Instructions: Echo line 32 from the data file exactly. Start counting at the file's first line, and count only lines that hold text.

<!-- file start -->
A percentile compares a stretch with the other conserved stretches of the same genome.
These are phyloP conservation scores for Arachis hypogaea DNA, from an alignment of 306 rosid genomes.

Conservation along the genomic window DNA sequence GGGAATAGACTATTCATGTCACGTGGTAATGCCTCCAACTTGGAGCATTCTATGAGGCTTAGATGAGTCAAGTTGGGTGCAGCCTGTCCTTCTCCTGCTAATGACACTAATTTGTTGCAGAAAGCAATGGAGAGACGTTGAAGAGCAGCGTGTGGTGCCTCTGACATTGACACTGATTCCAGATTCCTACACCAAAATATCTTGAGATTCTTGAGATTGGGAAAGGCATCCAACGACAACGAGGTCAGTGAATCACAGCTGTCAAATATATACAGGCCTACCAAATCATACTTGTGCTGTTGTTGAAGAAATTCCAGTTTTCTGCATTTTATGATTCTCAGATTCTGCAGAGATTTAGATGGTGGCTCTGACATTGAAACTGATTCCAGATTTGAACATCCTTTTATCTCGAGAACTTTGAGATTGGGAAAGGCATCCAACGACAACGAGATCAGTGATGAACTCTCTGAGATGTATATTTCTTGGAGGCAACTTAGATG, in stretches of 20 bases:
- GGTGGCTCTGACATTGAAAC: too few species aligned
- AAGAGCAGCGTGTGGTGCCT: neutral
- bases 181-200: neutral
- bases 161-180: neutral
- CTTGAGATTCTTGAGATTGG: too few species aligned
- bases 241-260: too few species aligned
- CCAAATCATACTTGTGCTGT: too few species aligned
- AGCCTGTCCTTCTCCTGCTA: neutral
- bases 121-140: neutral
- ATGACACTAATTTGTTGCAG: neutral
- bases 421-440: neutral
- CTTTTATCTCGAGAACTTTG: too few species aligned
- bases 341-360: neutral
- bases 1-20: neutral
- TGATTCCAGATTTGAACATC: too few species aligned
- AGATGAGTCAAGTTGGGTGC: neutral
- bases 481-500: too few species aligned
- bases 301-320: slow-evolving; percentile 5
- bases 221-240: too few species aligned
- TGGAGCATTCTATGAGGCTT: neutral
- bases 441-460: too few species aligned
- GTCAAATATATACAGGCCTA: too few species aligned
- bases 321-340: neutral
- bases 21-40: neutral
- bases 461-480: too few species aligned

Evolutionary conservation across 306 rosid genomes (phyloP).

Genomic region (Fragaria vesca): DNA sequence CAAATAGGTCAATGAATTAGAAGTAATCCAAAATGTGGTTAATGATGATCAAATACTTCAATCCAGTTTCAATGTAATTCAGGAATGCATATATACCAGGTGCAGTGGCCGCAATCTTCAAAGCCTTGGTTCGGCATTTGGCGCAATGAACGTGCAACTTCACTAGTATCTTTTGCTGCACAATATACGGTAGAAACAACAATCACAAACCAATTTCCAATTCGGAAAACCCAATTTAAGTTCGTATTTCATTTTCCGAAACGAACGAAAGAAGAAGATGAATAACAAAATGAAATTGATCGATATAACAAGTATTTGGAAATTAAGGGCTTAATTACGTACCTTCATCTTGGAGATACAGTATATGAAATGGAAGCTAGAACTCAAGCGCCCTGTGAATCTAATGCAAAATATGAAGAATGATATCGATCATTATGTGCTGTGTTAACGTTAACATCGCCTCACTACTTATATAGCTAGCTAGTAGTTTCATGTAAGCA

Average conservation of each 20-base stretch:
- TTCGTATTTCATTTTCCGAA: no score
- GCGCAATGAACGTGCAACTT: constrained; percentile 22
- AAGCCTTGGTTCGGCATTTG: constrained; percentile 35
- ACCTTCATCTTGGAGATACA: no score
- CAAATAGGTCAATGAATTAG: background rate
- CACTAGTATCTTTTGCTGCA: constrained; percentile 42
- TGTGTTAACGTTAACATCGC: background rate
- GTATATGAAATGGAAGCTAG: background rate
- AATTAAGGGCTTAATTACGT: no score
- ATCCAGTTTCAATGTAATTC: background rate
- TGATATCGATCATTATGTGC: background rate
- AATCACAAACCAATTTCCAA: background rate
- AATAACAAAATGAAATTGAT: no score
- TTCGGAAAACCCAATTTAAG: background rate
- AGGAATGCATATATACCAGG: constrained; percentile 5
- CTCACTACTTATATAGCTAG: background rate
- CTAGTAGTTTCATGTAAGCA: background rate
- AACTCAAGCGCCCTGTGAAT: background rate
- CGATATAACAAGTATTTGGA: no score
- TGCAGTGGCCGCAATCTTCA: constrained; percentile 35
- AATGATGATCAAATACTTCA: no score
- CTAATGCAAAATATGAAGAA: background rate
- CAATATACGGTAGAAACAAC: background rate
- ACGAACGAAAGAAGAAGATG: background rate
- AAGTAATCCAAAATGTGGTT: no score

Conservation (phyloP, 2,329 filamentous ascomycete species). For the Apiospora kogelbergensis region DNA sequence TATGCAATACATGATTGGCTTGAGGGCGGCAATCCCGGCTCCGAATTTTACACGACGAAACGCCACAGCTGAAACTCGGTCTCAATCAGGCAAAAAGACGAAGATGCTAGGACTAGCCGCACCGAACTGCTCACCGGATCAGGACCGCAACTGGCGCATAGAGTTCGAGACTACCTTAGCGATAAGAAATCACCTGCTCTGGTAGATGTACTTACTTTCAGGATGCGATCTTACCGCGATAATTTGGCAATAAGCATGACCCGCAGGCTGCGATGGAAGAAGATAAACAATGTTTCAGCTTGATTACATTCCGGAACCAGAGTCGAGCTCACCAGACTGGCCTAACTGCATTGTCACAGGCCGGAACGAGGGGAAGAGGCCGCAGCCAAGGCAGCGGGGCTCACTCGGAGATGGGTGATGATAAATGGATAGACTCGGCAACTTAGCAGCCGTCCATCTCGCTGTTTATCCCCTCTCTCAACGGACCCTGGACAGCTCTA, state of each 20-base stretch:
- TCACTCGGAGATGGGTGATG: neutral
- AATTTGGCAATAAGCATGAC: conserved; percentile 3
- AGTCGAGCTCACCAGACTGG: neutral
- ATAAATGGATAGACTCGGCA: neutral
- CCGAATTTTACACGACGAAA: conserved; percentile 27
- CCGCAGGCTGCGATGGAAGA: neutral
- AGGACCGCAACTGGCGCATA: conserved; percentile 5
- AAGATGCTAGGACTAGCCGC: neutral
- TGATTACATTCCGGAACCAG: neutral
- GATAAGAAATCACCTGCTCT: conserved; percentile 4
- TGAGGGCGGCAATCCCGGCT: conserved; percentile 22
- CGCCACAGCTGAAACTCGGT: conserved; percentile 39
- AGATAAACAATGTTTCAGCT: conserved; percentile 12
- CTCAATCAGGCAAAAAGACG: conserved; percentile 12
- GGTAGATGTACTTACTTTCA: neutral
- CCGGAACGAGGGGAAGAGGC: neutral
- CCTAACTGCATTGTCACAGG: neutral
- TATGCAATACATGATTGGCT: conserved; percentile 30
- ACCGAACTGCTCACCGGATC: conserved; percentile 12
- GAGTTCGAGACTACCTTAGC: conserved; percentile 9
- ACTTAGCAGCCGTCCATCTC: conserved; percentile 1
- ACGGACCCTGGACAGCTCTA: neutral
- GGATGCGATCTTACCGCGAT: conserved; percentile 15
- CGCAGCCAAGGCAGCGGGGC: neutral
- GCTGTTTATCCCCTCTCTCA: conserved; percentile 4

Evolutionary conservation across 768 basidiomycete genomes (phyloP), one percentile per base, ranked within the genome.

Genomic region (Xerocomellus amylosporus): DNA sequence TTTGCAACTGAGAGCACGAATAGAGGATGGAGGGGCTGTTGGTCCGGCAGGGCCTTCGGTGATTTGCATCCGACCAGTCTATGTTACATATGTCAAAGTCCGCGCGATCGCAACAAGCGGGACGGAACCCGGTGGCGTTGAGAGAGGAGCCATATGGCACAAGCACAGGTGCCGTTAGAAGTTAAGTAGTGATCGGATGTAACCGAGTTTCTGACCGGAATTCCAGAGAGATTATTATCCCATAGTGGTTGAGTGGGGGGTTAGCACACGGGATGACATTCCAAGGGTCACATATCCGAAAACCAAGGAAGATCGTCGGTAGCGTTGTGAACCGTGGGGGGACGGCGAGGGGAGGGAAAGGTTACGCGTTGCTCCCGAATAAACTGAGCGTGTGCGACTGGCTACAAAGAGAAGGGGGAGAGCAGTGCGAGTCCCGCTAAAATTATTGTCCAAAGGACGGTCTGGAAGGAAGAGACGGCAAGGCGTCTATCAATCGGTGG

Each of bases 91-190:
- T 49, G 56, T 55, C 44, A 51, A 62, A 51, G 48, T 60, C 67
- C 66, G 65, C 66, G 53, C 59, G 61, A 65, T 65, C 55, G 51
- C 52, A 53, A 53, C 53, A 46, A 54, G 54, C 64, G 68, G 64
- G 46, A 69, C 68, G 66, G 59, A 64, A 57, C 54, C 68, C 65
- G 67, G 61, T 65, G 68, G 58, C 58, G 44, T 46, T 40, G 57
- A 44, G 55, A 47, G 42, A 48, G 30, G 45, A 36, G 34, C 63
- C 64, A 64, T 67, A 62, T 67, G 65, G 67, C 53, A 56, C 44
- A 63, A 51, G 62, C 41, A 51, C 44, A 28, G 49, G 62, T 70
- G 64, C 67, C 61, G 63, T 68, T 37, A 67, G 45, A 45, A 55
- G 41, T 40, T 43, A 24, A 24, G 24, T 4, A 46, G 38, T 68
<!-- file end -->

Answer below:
- TTCGTATTTCATTTTCCGAA: no score